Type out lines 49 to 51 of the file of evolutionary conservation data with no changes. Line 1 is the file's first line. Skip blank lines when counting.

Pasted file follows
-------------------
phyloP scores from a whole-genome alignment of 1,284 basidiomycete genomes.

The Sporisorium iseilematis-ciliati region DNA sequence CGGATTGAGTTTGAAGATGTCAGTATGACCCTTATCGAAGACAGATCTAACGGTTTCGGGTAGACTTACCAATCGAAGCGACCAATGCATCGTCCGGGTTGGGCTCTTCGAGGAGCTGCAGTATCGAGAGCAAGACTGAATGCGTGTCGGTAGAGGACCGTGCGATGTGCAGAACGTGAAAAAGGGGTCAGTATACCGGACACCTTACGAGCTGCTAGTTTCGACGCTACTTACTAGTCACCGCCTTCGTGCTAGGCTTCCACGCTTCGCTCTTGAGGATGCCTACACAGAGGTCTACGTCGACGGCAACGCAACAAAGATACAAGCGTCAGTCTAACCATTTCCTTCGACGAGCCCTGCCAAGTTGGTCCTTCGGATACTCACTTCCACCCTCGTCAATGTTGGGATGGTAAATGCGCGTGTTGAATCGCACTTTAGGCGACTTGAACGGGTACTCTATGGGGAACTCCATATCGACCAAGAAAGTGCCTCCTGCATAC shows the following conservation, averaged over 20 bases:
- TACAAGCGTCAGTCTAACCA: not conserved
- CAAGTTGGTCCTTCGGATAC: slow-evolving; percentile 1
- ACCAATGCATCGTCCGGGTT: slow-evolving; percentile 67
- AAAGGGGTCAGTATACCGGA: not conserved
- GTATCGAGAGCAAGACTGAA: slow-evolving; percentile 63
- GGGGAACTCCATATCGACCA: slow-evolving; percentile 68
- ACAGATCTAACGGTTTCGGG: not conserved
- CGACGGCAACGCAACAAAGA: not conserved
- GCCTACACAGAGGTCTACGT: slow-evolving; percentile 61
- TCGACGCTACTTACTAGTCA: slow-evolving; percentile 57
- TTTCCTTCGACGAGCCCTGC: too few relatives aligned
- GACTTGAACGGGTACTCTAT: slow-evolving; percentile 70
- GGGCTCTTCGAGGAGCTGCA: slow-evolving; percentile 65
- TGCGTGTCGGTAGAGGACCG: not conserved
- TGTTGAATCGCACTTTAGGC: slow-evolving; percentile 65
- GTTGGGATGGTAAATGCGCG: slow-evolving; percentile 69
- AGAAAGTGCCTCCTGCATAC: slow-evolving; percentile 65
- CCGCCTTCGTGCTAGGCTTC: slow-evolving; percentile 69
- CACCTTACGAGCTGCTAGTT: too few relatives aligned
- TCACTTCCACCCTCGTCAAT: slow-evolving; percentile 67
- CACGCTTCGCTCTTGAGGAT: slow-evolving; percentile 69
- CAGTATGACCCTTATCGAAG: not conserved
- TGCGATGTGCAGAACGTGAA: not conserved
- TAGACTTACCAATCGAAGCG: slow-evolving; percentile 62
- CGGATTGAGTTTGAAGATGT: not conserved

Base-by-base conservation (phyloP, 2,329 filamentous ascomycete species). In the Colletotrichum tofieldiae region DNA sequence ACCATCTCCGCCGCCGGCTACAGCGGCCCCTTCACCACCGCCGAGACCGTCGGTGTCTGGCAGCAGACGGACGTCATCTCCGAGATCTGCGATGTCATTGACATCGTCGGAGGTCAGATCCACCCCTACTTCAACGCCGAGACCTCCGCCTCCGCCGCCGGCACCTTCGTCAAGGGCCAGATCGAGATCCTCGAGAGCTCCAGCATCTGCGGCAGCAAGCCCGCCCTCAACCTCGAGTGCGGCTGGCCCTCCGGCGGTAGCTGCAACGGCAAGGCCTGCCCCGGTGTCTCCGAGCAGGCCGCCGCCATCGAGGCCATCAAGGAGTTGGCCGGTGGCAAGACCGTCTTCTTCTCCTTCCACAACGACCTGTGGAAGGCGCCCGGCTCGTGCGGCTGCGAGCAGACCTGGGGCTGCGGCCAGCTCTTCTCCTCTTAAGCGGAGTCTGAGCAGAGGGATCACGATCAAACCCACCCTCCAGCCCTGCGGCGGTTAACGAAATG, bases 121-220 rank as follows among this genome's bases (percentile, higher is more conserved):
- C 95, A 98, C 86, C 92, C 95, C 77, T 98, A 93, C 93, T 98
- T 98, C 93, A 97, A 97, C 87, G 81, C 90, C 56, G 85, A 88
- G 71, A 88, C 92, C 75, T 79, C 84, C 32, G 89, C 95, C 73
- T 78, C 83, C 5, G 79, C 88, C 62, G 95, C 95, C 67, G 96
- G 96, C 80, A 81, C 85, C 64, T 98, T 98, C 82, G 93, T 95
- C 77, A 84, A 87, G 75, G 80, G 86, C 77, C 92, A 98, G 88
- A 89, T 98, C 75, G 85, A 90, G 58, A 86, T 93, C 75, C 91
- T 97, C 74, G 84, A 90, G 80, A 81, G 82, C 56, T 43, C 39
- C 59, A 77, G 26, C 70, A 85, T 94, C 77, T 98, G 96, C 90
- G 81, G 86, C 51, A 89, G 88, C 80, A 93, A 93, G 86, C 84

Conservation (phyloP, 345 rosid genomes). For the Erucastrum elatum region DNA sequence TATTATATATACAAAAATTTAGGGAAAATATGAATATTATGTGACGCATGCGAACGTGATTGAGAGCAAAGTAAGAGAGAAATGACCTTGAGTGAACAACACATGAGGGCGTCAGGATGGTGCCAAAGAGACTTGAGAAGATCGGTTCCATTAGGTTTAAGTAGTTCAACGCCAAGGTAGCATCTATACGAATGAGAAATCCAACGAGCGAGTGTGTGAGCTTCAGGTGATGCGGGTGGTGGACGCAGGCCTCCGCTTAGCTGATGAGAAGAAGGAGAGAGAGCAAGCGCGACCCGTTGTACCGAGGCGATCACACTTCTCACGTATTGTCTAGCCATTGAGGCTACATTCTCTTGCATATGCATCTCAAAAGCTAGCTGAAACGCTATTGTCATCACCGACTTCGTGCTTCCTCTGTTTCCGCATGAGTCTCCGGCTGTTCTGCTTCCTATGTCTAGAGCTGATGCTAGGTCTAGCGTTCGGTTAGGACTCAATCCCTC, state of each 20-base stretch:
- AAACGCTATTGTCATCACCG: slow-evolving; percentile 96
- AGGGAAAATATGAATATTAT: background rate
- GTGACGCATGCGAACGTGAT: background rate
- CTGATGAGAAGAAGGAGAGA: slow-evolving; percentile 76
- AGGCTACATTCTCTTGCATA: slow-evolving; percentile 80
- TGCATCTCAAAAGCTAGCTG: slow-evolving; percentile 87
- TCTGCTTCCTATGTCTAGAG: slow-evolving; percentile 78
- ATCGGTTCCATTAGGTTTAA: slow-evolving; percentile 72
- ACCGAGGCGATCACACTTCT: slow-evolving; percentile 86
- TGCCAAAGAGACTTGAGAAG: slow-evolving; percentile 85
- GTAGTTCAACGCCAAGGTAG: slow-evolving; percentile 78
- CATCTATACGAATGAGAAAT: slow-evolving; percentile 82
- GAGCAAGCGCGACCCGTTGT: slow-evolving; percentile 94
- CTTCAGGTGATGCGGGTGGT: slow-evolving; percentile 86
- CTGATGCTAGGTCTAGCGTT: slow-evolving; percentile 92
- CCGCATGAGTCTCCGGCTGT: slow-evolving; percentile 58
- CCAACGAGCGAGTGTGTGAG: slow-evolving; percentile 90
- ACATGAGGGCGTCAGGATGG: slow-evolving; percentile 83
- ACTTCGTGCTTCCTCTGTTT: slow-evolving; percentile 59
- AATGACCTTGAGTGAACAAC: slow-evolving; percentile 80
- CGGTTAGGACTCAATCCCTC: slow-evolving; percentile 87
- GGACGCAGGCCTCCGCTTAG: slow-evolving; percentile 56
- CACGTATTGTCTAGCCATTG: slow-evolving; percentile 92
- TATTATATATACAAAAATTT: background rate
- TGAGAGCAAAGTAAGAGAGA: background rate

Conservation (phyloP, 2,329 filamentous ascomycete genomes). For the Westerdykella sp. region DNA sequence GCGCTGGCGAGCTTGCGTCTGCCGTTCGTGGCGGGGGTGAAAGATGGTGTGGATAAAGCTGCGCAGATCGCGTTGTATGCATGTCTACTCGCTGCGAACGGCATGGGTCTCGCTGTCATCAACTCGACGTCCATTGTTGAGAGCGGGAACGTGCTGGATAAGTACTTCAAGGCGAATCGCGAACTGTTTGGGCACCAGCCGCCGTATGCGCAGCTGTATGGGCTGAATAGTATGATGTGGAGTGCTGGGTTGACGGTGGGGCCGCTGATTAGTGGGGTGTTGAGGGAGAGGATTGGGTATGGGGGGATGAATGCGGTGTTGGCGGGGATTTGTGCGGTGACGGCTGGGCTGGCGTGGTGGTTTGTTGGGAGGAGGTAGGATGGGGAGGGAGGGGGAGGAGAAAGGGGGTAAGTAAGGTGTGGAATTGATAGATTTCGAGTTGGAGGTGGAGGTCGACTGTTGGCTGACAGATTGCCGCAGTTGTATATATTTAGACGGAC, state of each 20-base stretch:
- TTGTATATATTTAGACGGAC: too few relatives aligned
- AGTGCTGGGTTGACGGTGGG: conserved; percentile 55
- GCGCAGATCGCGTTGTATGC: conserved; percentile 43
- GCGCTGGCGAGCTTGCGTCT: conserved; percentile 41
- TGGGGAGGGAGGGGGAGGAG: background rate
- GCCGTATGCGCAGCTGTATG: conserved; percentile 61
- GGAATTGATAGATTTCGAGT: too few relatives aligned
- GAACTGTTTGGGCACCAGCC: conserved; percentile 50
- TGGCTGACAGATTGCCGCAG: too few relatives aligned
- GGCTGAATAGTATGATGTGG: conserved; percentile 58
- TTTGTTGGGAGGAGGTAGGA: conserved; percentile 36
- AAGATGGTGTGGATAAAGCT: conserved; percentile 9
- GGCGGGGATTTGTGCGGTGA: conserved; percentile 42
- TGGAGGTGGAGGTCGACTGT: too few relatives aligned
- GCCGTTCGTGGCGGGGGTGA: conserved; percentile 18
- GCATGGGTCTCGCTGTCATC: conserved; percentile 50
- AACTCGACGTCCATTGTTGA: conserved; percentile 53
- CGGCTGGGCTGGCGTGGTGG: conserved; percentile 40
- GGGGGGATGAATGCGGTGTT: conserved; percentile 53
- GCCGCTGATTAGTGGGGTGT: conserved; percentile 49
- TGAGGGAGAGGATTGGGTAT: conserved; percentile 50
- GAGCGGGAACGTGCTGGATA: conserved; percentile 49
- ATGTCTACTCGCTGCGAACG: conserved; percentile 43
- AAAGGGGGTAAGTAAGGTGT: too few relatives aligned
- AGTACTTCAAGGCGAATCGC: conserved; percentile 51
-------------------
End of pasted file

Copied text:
- TGCCAAAGAGACTTGAGAAG: slow-evolving; percentile 85
- GTAGTTCAACGCCAAGGTAG: slow-evolving; percentile 78
- CATCTATACGAATGAGAAAT: slow-evolving; percentile 82